Maria A. Gandolfo, associate professor, Plant Biology Section of the School of Integrative Plant Science
Academic focus: Evolutionary biology, evolution of Southern Hemisphere floras throughout time, plant systematics, plant evolution and plant anatomy. Biotic interactions in the fossil record. My lab research group focuses on Patagonia and Antarctica because their past geographical position was the portal for understanding plant evolution, diversity, and biogeopgraphical models on all southern continents.
Previous positions: Senior research associate, 2004-18; curator of the Cornell University Plant Anatomy Collection, 2009-present; research associate 1998-2004; postdoctoral associate, 1994-98; Liberty Hyde Bailey Hortorium, Plant Biology Section, SIPS, Cornell University. Lecturer, Facultad de Ciencias Exactas y Naturales, Universidad de Buenos Aires, Argentina, 1990-93
Academic background: B.S. Biology, Universidad CAECE, Buenos Aires, Argentina, 1983; M.S. Systematics and Ecology, Universidad CAECE, Buenos Aires, Argentina, 1985; Ph.D. Biology (Paleobotany and Geology), Facultad de Ciencias Exactas y Naturales, Universidad de Buenos Aires, Argentina, 1994.
Last books read: “A leaf in the storm” by Lin Yutang and “Bodies and Souls” by Maxence Van der Meersch.
What do you do when not working? I love to spend time with my daughter Sarah, my husband Kevin, and our four-legged friends, Acorn and Maggie. When I have time I enjoy running. Several years ago, I started quilting with an extremely nice group of ladies from my neighborhood; every year we work on a quilt that it is raffled off at our community fair, The Ellis Hollow Fair.
What gets you out of bed in the morning? As a Latina woman, I walk in the shoes of a minority on a daily basis, and I am very attuned to the issues of diversity and inclusion that many students, staff and faculty face each day. I am a “first generation college student”; my grandmother only finished third-grade and my mother was only able to go to elementary school, but both of them knew about the significance of getting an education in life so they instilled the importance of education to my siblings and myself. Going to college was not optional; it was something we had to do. I received a Masters and a Ph.D. degree in a field dominated by men. This is my story and this is the story I tell my students the first day of classes since I began. I do this to let them know that everything is possible if you put in the time, you study and ask for help: I am a living example, as I stand in front of them lecturing, of their own potential for success. I believe that this type of role model is essential for students who have faced difficulties, perhaps not had positive role models, and may feel inadequate or overwhelmed by the pressures and demands of the university environment. I am passionate about inclusiveness, and I am committed to working towards achieving equity and enhancing diversity not only for students but also for colleagues and staff members.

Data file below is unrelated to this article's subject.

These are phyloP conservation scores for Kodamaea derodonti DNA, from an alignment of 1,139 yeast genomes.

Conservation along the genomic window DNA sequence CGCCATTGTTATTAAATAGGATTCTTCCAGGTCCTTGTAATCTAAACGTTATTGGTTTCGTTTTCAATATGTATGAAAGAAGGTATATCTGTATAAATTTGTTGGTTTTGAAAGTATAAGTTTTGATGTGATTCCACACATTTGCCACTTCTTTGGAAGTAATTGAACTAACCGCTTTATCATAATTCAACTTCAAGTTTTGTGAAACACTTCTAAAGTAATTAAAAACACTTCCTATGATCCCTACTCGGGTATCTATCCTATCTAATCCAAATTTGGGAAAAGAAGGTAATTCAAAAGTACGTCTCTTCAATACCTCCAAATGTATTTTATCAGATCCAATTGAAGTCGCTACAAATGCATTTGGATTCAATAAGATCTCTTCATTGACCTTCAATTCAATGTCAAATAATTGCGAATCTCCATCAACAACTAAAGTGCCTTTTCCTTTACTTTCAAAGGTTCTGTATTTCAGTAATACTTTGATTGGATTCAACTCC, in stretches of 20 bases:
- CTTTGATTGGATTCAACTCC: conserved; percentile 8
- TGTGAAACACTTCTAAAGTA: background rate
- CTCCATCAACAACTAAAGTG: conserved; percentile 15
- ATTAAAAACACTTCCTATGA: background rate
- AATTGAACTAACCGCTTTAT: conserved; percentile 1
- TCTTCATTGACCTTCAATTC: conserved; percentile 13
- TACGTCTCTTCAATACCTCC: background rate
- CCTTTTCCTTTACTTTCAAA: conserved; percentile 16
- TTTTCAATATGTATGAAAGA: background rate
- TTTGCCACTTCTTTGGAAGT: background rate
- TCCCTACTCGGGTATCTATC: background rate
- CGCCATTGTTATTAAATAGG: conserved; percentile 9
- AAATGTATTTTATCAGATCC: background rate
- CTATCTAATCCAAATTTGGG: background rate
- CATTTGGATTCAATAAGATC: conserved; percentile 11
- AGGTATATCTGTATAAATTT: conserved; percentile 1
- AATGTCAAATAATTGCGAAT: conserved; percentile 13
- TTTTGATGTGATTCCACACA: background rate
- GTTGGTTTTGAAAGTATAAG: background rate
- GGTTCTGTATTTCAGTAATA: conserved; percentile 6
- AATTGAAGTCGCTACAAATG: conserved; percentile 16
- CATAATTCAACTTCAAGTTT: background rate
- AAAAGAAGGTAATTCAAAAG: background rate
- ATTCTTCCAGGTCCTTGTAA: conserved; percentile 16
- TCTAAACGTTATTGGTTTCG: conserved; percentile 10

Current research projects? Too many to list, but my favorite ones are “Digitalization of the Cornell University Plant Anatomy Collection (CUPAC)” and “Evolution of flowering plants in Patagonia.”
Current outreach/extension projects? I am working on two outreach projects now. One, which is short term, is a booth at “Judy’s Day Learning Festival” an event organized at Cornell Botanic Gardens. The booth will feature, among other things, plant fossils that date from approximately 400 millon years ago to modern times. The other project is a long term. This project is the website for CUPAC, which is upgraded constantly; we have more than 10,000 images of plant anatomy sections that colleagues from around the world consult for research, teaching, and publications.
What are three adjectives people might use to describe you? Caring, hardworking and easy going.
Course you’re most looking forward to teaching? Plants and People! In this course students learn how indispensable plants are in almost every instances of our lives. The class includes lots of on-hand activities such as baking bread, preparing peanut-butter and hummus, and brewing beer.
If you had unlimited grant funding, what major problem in your field would you want to solve? I would search for the first flowering plant to ever appear in the fossil record, and see if we could solve Darwin’s Abominable Mystery: the origin of the flower.
What most excites you about Cornell CALS? I have worked at Cornell for the last 25 years of my life, and I can certainly say that what excites me the most about CALS are the diversity of research programs, the academic freedom, and the wealth of classes students can take.
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